Bergerud’s artistic research focuses on experimental structures in wood.
His project consists of four levels:
Understanding of form – material, strength and construction: aim – ‘to push boundaries’. Here, Bergerud’s projects aim to break new ground, challenge existing standards and experiment with possibilities.
Spatial and experimental structures: aim – ‘to inspire’. Exploring formal and spatial qualities through the interaction of lines, surfaces, volumes, lighting and various other techniques.
Learning by doing: aim – ‘to engage’. Developing large-scale structures that offer experience and knowledge – instruction-based. As professionals in the field of design and architecture, we must keep the subject alive by constantly trying out new ideas and creating opportunities for experimental play.
Societal role: aim – ‘to excite’. As an educational institution, our artistic research must play an active part in the cultural arena.
Mood Catcher: in autumn 2012, a 32-metre tall tree structure was erected at Festplassen in Bergen. It was composed of ten units, the shape of each unit consisting of doubly curved surfaces, or more specifically: a hyperbolic paraboloid made of straight slats. To date, this is the last in a series of experiments and results: Romdomen – 2003, Spilegalskap – 2004, Romgloben – 2004, Spiletårnet – 2005, Lotus – 2006, Svermere – 2007, Arigato – 2008, Bybarn – 2009, Lysende tredetaljer – 2011, and now Mood Catcher – 2012. All of these projects have – individually and collectively – been based on international collaboration (for Mood Catcher: Ole Vanggaard, Prof/Engr, Copenhagen; Peter McClary, Prof/Engr, Philadelphia; Enric Soriano and Pep Tornabell, both Arch/PhD, Barcelona). The projects push boundaries constructively and reveal new spatial, formal and experiential structures. The projects and their creators have been invited to presentations and lectures in a number of places.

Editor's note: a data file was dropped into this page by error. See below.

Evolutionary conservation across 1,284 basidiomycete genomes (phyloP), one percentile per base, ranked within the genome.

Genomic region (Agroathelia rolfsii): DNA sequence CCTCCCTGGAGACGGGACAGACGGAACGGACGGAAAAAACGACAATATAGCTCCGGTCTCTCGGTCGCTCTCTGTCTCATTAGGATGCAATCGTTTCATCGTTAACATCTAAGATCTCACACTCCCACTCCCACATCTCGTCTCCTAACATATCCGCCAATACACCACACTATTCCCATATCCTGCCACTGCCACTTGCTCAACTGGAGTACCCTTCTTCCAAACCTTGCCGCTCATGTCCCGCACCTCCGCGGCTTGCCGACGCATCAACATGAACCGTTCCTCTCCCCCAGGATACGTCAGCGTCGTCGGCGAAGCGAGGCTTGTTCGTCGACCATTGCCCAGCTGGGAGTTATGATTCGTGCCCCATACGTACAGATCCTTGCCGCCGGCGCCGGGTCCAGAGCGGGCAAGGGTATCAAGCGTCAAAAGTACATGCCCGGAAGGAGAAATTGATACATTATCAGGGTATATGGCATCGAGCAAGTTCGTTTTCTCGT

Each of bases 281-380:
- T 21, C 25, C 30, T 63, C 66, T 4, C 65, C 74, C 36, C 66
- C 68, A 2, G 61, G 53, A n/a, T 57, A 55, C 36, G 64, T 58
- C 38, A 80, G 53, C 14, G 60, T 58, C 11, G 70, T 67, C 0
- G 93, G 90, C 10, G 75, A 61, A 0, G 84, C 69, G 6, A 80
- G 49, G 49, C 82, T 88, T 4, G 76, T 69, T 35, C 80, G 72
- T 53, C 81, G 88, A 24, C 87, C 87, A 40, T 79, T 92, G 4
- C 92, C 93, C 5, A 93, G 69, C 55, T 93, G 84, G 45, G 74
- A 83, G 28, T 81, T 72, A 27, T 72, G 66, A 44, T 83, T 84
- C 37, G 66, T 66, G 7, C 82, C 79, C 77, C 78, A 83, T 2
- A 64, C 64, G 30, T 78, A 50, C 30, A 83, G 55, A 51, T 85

All of the above projects have been included as part of the curriculum. Students have participated in the idea and development phase, and have been responsible for carrying out the work and evaluating the results.
Petter Bergerud received his training as an architect. He is a professor at KMD’s Department of Design and specialises in space and outdoor areas. Besides his involvement in various interdisciplinary projects, Bergerud has partnered with KHiB and other organisations to develop a number of public projects in connection with the city of Bergen and the local region. From February 2007 until February 2008, Bergerud served as Dean of the Department of Design. His areas of expertise include architecture, space, form, material and light.